Friday, December 4, 2009

More Tea Leaves: Benator Troubles

Day two of voting on health care reform on the floor of the Senate. Did we learn more?

Four more amendments, but this time two were essentially meaningless Dem amendments, with the first passing 98-0 and the next 97-1 (Byrd and Bunning missed today's votes; I'm not aware of any reporting on Byrd, and don't care much about Bunning -- cloture requires 3/5 of all Senators, so what matters are the yes votes, with absent Senators equivalent to a no vote). Coburn was the lone no vote.

On to the substantive votes, which were Thune on the CLASS act, and Hatch on Medicare Advantage. Hatch was clobbered 57-41, while Thune received 51 votes, but as with all these amendments needed 60 by agreement. Here are the partisan defections:

Hatch Dems: Ben Nelson, Webb
Hatch GOP: none

Thune Dems: Baucus, Bayh, Carper, Conrad, Landrieu, Lieberman, Lincoln, McCaskill, Ben Nelson, Mark Udall (CO), Warner, Webb
Thune GOP: none

Note first of all that both of these were free votes -- neither amendment was anywhere close to passing.

After two days of this, and based on voting patterns alone, Ben Nelson is emerging as a serious problem. Of the other eleven that defected on the Thune amendment, Webb has also defected on two of the other five contested votes, but the other eleven (and Russ Feingold, yesterday) have only defected once. But the Benator has voted with the Republicans on each of the contested amendments, sticking only on the cloture vote on the motion to proceed. Now, granted, that was the only time the Democrats needed him, but he sure isn't acting like someone who is happy with the basic idea of the bill. Of course, he could be planning to come around in the end but also planning to be able to say that he opposed all those nasty parts of the bill. Either conclusion makes sense. As I've said before, however, Lincoln's voting pattern (including the yes vote in committee) makes no sense at all to me unless she's planning to ultimately support the bill. She gets an amendment considered tomorrow, by the way, so we'll see if that one holds any clues.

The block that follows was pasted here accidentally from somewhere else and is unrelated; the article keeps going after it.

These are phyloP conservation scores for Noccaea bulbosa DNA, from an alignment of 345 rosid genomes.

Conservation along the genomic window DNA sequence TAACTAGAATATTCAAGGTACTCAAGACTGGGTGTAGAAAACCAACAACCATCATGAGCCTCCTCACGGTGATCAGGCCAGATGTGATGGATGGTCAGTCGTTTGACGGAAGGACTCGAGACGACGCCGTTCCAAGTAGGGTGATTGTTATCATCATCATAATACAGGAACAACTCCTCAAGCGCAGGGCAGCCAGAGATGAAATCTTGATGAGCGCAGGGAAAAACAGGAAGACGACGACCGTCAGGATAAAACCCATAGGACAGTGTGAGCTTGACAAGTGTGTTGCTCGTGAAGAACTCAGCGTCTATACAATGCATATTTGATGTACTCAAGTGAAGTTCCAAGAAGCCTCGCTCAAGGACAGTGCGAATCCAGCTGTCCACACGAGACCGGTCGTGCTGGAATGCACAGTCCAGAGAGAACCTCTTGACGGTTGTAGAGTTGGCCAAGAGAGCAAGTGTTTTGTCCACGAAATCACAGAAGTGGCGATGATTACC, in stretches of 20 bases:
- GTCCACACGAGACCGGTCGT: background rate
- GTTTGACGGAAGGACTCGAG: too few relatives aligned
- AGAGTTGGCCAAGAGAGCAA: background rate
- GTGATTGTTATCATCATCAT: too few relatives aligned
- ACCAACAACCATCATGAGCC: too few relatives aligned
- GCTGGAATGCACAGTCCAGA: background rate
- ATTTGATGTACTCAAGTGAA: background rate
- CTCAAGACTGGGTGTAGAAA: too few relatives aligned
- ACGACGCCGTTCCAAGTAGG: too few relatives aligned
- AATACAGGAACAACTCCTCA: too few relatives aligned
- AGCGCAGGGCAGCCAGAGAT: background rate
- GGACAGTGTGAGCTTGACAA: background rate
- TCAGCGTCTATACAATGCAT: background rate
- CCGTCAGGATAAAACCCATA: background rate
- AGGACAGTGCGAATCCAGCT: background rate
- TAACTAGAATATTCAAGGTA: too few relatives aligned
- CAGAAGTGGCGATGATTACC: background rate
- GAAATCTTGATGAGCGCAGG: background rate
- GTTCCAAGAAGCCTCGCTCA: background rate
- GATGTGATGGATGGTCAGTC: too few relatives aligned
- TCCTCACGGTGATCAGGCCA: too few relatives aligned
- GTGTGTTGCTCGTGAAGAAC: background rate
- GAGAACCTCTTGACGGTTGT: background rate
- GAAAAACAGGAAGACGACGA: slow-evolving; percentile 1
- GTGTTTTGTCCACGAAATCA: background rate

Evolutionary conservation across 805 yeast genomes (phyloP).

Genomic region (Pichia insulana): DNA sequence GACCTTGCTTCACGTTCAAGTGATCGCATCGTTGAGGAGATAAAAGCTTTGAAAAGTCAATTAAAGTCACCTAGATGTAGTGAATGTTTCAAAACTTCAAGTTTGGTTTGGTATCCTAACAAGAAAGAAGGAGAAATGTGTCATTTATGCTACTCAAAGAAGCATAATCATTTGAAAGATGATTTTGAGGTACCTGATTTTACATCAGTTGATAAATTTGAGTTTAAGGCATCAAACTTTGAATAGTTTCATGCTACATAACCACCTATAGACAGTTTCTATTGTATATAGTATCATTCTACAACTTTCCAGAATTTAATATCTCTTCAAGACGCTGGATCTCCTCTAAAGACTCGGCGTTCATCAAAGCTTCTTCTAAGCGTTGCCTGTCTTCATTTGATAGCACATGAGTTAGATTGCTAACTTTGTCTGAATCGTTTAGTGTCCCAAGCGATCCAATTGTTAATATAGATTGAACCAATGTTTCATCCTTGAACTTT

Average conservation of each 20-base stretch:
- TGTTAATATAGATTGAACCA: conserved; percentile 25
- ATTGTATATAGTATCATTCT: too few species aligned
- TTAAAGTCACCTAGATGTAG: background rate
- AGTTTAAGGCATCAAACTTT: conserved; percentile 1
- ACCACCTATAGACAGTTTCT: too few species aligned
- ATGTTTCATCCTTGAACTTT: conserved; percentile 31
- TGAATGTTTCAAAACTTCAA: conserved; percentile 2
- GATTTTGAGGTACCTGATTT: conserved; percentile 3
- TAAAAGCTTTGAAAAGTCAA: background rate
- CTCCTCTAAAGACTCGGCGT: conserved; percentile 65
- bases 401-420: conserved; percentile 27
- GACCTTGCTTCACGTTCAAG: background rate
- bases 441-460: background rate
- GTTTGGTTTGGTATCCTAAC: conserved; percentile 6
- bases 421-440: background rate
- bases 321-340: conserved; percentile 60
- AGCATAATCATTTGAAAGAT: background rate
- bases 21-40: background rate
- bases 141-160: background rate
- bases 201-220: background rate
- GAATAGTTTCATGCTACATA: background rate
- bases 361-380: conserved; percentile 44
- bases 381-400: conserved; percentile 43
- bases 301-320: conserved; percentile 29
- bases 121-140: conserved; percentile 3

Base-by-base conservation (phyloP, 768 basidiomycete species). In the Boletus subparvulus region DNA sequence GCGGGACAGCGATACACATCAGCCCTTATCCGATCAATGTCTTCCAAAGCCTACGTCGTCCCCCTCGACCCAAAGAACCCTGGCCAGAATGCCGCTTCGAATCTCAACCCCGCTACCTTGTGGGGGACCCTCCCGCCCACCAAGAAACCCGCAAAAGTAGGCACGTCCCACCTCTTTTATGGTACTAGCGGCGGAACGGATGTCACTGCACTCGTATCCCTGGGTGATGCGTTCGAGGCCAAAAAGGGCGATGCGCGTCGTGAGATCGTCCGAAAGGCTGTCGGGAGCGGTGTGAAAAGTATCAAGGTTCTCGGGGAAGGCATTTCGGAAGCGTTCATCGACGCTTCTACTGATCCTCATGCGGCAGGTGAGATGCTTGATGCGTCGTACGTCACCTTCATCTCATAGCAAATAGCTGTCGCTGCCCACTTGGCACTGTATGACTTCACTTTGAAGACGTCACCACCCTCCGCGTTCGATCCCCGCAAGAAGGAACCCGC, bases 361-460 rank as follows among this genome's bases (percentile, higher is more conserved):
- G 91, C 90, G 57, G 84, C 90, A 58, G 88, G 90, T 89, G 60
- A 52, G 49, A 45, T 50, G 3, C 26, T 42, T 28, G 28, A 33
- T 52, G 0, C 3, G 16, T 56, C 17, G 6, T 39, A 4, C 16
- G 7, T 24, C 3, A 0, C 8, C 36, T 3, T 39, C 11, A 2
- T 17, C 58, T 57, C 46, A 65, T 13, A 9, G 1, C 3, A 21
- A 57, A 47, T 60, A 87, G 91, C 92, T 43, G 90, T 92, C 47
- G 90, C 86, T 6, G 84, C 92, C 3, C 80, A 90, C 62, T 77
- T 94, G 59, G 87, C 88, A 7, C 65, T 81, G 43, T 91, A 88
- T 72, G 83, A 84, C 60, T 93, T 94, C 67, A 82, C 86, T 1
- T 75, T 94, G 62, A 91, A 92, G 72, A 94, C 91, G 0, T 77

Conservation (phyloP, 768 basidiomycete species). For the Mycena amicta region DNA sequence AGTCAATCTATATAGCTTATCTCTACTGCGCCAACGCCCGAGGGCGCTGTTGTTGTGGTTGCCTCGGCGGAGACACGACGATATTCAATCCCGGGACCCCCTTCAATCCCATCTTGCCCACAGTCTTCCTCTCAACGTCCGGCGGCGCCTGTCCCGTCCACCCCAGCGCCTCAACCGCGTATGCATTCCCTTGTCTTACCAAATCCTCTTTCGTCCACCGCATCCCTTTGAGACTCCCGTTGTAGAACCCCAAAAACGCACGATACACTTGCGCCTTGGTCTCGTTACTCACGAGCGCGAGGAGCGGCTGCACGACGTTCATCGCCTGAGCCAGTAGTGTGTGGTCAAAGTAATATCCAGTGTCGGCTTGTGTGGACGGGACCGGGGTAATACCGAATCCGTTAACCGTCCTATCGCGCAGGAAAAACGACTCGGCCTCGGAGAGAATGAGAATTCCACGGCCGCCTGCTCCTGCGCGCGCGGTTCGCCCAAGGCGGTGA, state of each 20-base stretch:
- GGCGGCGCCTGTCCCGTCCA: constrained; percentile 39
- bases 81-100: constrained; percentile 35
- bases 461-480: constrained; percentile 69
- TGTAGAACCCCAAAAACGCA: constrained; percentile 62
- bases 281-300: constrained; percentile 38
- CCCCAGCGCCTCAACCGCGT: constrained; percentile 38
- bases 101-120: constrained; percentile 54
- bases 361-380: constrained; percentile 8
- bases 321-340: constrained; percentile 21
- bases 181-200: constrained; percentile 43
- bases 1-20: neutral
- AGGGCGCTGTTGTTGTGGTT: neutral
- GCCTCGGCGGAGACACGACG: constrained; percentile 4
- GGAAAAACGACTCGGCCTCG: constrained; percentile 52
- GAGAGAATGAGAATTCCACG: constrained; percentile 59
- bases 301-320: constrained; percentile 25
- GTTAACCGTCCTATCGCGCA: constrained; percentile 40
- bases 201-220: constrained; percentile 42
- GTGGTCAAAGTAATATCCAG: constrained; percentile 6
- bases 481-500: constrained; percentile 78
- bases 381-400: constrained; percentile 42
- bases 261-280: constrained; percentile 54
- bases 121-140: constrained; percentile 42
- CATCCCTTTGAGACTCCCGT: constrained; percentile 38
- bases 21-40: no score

The other bad news for the bill is that after drawing the votes of Snowe and Collins on one amendment yesterday, the Democrats could not lure them over on either vote today. My memory, however -- and I'm not looking anything up, just relying on memory, so I could easily be wrong -- is that Snowe didn't side with the Democrats all that often on amendments in the Finance Committee, but she did support the bill at the end.

Overall, after seven contested votes, I think things look pretty good for final passage, and very good for fending off GOP amendments in the meantime. At least based on my reading of voting patterns; as I'm sure all readers know, the two big issues being negotiated off the floor are abortion and public option.

One last thing. Those who believe that moderate Republicans are "RINOs" might want to look at the voting patterns here -- with just three exceptions on one vote, the GOP has been unanimous. And the same with those who believe moderate Dems are interchangable with Republicans; that's been almost true for Ben Nelson, but certainly not true for any of the others -- even Lieberman. Actually, I'm surprised that several of the others (Hagan, Pryor, Casey, Begich, Tester) haven't defected once, yet. Also, I hardly listened to the entire floor debates, but I don't think a single Democrat has given a floor speech in support of a GOP amendment yet. The 10-15 most conservative Dems certainly prefer a different bill than what Brown, Whitehouse, Dodd, and Harkin would draw up, but with the (possible?) exception of Nelson, they're all voting, and mostly acting, as if they do want a bill.

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